The results will be published on March 22 in the journal „Astronomy & Astrophysics“.

Galaxy clusters are the largest gravitationally bound structures in the universe. With a typical extent of about 10 million light years, i.e. 100 times the...

Im Focus: Tracing down linear ubiquitination

Researchers at the Goethe University Frankfurt, together with partners from the University of Tübingen in Germany and Queen Mary University as well as Francis Crick Institute from London (UK) have developed a novel technology to decipher the secret ubiquitin code.

Ubiquitin is a small protein that can be linked to other cellular proteins, thereby controlling and modulating their functions. The attachment occurs in many...

Im Focus: Perovskite edges can be tuned for optoelectronic performance

Layered 2D material improves efficiency for solar cells and LEDs

In the eternal search for next generation high-efficiency solar cells and LEDs, scientists at Los Alamos National Laboratory and their partners are creating...

Im Focus: Polymer-coated silicon nanosheets as alternative to graphene: A perfect team for nanoelectronics

Silicon nanosheets are thin, two-dimensional layers with exceptional optoelectronic properties very similar to those of graphene. Albeit, the nanosheets are less stable. Now researchers at the Technical University of Munich (TUM) have, for the first time ever, produced a composite material combining silicon nanosheets and a polymer that is both UV-resistant and easy to process. This brings the scientists a significant step closer to industrial applications like flexible displays and photosensors.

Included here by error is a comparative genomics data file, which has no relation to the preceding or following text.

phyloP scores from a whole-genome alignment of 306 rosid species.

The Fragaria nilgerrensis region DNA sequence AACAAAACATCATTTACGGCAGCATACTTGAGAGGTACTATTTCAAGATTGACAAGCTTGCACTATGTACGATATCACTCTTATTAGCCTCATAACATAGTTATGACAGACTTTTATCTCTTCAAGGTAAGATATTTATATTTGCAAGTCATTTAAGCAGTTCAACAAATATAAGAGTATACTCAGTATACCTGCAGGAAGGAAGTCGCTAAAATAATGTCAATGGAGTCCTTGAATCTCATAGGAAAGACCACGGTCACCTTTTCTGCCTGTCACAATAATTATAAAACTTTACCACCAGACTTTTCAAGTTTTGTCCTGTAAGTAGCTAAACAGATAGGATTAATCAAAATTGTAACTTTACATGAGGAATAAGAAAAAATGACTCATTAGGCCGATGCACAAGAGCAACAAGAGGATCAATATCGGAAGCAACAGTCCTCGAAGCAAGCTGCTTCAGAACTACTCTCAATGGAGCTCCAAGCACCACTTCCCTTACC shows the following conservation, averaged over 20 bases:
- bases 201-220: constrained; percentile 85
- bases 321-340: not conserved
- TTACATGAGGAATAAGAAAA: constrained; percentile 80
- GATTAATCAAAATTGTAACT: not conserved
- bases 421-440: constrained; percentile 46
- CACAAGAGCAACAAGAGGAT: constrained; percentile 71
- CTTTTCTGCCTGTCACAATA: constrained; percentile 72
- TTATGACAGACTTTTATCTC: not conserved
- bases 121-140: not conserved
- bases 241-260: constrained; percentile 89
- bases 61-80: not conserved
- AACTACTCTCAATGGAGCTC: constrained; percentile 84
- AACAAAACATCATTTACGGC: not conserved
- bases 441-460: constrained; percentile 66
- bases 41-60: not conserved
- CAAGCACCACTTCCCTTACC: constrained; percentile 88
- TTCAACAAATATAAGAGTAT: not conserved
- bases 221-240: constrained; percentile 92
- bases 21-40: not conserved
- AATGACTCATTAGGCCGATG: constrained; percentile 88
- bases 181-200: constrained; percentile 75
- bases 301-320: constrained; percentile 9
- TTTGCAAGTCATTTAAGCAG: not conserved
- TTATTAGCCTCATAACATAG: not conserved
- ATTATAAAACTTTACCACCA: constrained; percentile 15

Silicon nanosheets are thin, two-dimensional layers with exceptional optoelectronic properties very similar to those of graphene. Albeit, the nanosheets are...

Im Focus: Researchers Imitate Molecular Crowding in Cells

Enzymes behave differently in a test tube compared with the molecular scrum of a living cell. Chemists from the University of Basel have now been able to simulate these confined natural conditions in artificial vesicles for the first time. As reported in the academic journal Small, the results are offering better insight into the development of nanoreactors and artificial organelles.

Enzymes behave differently in a test tube compared with the molecular scrum of a living cell. Chemists from the University of Basel have now been able to...

All Focus news of the innovation-report >>>

Anzeige

Anzeige

Event News

International Land Use Symposium ILUS 2017: Call for Abstracts and Registration open

20.03.2017 | Event News

CONNECT 2017: International congress on connective tissue

14.03.2017 | Event News

ICTM Conference: Turbine Construction between Big Data and Additive Manufacturing

07.03.2017 | Event News

 
Latest News

Argon is not the 'dope' for metallic hydrogen

24.03.2017 | Materials Sciences

Astronomers find unexpected, dust-obscured star formation in distant galaxy

24.03.2017 | Physics and Astronomy

Gravitational wave kicks monster black hole out of galactic core

24.03.2017 | Physics and Astronomy

VideoLinks
B2B-VideoLinks
More VideoLinks >>>